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Governance, Digital ID, Biometrics, Financial Inclusion, Service Delivery, Subsidy Reform, Health Financing
Anit Mukherjee is a policy fellow at the Center for Global Development where he works on issues of governance, public finance, and service delivery in developing countries. His current research focuses on the impact of biometric ID and digital payment systems to reform public subsidies, improve financial inclusion, and promote gender empowerment. Previously, he coordinated a CGD Working Group on Fiscal Transfers for Health that provided recommendations to improve the effectiveness and coordination of health financing in decentralized countries for better outcomes.
Prior to joining CGD, Mukherjee was an associate professor at the National Institute of Public Finance and Policy in New Delhi from 2005-2013 where he designed and implemented innovative citizen-led public expenditure tracking surveys in education and health. As a policy advisor to the world’s largest biometric ID program, Aadhaar, he was involved in the design of direct benefit transfer of subsidies in India. Previously, Mukherjee has served as MDG financing advisor to the Government of Yemen, worked as a consultant for the World Bank and UNAIDS on financing of HIV/AIDS programs in Asia-Pacific, and designed gender-focused social protection as advisor to the Commonwealth Secretariat. Mukherjee studied economics at Presidency College, Calcutta, and Jawaharlal Nehru University, Delhi, and obtained a PhD in policy and planning sciences from the University of Tsukuba, Japan. He has published extensively in peer-reviewed journals and has been cited in major news outlets including Bloomberg, BBC, Financial Times, and NPR. His latest book, Social Sector in a Decentralized Economy: India in the Era of Globalization, was published by Cambridge University Press in 2016.
India’s reform of household subsidies for the purchase of LPG cooking gas stands out for a several reasons. The paper provides a detailed picture of the reform through its various stages, including how the process was conceptualized, coordinated, and implemented. It analyzes how such a reform must be able to adapt to concerns as they arise and to new information, how digital technology was used and how it is possible to use a voluntary self-targeting “nudge” to defuse potential resistance to income-based targeting.
India’s tax revenue distribution reform creates the world’s first ecological fiscal transfers (EFTs) for forest cover, and a potential model for other countries. In this paper we discuss the origin of India’s EFTs and their potential effects. In a simple preliminary analysis, we do not yet observe that the EFTs have increased forest cover across states, consistent with our hypothesis that one to two years of operation is too soon for the reform to have had an effect. This means there remains substantial scope for state governments to protect and restore forests as an investment in future state revenues.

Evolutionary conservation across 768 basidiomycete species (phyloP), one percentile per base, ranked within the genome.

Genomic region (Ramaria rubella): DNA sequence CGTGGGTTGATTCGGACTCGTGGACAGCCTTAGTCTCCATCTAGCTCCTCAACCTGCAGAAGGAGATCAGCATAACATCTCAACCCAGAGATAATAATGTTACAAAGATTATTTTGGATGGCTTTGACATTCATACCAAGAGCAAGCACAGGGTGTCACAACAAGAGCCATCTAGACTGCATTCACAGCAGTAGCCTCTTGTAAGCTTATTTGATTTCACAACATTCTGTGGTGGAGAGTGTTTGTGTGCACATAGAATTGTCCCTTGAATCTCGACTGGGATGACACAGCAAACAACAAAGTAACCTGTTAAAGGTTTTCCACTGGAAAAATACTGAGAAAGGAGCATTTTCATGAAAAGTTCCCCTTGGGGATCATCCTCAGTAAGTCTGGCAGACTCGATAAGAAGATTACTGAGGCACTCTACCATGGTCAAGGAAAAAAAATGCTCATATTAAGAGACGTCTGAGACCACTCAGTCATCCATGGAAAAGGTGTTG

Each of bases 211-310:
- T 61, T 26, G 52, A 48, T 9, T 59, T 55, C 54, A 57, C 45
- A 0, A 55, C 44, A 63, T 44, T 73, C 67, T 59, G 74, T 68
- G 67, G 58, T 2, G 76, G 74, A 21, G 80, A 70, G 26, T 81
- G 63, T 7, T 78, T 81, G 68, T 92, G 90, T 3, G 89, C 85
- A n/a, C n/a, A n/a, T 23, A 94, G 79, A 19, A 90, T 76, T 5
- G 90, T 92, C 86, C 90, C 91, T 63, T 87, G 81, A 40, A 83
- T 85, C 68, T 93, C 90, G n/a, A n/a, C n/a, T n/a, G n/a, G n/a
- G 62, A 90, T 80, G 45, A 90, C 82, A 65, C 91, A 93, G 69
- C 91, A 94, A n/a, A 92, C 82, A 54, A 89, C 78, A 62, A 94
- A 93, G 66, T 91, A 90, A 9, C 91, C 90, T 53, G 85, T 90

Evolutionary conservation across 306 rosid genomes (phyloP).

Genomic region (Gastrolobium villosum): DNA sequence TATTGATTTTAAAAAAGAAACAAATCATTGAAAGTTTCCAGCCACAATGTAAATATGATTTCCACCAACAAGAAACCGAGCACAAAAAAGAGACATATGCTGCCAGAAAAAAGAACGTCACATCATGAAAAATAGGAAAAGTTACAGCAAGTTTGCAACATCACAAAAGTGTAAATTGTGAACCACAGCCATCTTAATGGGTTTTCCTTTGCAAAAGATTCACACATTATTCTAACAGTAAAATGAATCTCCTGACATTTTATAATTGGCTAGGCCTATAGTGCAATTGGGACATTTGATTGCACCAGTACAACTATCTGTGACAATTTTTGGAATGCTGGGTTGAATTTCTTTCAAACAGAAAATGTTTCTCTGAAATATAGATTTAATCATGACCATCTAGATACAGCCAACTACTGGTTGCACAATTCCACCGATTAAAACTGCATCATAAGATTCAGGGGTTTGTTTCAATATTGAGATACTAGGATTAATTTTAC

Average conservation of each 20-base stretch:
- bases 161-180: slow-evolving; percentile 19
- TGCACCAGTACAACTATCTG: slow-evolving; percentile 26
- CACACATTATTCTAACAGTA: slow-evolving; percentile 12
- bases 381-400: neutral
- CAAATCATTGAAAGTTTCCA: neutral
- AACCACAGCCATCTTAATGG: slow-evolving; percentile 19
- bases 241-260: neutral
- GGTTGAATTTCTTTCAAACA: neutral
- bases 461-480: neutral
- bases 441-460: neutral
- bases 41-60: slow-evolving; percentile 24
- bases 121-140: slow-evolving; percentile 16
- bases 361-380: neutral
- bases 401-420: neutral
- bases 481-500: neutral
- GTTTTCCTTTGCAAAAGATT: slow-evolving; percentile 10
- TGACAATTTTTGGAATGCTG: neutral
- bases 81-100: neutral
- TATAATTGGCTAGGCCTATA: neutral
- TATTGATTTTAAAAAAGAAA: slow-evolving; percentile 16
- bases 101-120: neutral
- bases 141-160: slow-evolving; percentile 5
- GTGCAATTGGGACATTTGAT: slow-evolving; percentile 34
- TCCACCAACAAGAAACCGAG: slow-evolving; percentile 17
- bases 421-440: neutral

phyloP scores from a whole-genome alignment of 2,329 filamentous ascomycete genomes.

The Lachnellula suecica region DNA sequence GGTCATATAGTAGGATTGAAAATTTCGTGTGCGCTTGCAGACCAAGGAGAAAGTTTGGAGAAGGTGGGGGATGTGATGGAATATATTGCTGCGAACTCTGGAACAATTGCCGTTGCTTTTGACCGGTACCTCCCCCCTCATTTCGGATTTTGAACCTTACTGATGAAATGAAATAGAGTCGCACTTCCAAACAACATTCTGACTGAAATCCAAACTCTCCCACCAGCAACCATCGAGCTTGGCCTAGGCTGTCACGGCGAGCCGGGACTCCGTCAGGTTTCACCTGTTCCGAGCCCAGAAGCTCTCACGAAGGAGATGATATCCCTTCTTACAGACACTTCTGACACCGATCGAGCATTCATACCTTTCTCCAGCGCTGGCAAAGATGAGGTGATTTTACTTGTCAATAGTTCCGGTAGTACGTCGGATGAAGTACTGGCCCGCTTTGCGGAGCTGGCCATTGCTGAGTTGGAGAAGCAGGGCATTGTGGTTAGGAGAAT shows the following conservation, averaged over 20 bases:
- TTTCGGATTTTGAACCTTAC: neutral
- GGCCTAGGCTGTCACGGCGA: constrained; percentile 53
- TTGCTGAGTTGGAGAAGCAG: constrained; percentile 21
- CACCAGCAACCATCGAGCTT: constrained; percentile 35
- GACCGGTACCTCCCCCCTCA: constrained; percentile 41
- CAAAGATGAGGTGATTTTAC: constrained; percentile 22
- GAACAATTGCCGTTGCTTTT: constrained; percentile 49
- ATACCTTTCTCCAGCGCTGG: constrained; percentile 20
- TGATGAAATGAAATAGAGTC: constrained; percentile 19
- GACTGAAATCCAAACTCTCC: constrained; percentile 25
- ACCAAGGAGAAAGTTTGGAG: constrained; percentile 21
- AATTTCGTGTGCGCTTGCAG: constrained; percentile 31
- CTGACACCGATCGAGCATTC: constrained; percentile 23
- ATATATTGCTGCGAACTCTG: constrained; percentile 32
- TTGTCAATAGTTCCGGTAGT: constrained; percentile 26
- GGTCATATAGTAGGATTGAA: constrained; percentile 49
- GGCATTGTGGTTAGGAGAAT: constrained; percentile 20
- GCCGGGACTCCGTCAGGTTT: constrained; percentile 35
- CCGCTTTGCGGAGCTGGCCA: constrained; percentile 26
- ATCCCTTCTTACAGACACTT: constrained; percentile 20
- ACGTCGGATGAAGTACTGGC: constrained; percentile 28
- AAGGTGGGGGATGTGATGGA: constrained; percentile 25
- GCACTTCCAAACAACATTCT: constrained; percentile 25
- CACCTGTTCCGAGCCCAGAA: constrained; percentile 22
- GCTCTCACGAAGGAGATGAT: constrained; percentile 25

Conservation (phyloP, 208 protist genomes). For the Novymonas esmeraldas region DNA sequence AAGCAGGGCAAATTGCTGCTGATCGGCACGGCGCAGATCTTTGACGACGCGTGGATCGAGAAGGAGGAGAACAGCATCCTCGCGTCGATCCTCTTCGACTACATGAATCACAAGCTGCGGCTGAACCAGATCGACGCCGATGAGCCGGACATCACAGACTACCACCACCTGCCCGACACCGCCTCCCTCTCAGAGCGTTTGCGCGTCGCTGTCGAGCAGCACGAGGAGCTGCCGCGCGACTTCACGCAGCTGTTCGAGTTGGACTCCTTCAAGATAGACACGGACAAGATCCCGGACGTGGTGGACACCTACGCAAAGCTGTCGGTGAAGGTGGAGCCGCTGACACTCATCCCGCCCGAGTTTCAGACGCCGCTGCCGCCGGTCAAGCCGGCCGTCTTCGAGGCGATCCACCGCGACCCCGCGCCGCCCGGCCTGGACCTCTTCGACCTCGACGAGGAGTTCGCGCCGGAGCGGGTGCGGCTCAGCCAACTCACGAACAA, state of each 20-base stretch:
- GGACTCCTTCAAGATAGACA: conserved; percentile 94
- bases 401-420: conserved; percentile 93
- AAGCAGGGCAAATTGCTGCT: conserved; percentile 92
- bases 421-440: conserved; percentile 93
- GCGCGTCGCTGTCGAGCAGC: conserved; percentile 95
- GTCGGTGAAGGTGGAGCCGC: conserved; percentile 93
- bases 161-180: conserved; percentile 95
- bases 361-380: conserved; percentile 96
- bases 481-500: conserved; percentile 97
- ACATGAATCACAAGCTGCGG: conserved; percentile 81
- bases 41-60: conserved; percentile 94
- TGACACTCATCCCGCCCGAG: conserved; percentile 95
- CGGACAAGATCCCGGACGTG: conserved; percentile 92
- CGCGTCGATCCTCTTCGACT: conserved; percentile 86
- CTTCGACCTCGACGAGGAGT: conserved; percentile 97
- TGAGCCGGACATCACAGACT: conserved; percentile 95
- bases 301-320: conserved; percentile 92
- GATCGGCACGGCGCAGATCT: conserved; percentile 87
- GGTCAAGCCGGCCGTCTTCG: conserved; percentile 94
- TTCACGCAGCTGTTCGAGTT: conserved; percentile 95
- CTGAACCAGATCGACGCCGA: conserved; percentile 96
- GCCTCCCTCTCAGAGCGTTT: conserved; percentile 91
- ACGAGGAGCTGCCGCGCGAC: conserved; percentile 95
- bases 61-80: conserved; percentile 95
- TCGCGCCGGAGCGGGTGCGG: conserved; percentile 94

India’s Aadhaar biometric identification scheme has registered over 1.1 billion people, including almost all adults in the country and over 15 percent of the global population. Of course, initiatives of this scale cannot escape controversy. What the debate has so far lacked, however, is data. We set out to help fill that gap with a survey focused on a digital governance initiative in the state of Rajasthan.
This paper covers qualitative case studies from Iran, Nigeria, and India to illustrate a series of lessons for governments implementing subsidy reform policies. From these three country experiences, we find that fostering public support to implement lasting reform may depend on four measures: (1) forming a public engagement plan and a comprehensive reform policy that are then clearly communicated to the public in advance of price increases; (2) phasing in price adjustments over a period of time to ease absorption; (3) providing a targeted compensatory cash transfer to alleviate financial impacts on low- to middle-income households; and (4) capitalizing on favorable global macroeconomic conditions.
India has fallen behind in both health expenditure and health outcomes compared to other lower-middle-income countries. Its burdens of tuberculosis and malaria, and increasingly noncommunicable diseases like diabetes, are one of the largest. Infant mortality and child malnutrition rates rival those in sub-Saharan Africa.
Health is a state rather than national subject in many countries (as we’ve discussed here and here), and in India this tendency has just become more pronounced. Based on the 14th Finance Commission’s recommendations (more here), money coming from the Central government to states will be less tied up and states more free to spend that money in whatever way they want.
India is getting some serious cash from coal. According to official estimates, the government will get nearly $250 billion in revenues over a period of 30 years from the sale of over two hundred coal blocks to private bidders. Given India’s record of corruption and mismanagement of natural resources, it is difficult to be optimistic that it will be able to cash in on this windfall and use it for development. But there are a few silver linings that may prove us (happily) wrong.
In 2015, India's system of fiscal devolution underwent a radical transformation. This paper uses the experience of Brazil, China, and Mexico to draw important lessons on how India can use the opportunity of fiscal devolution to create a better system of health financing through better policy coordination between federal and local governments.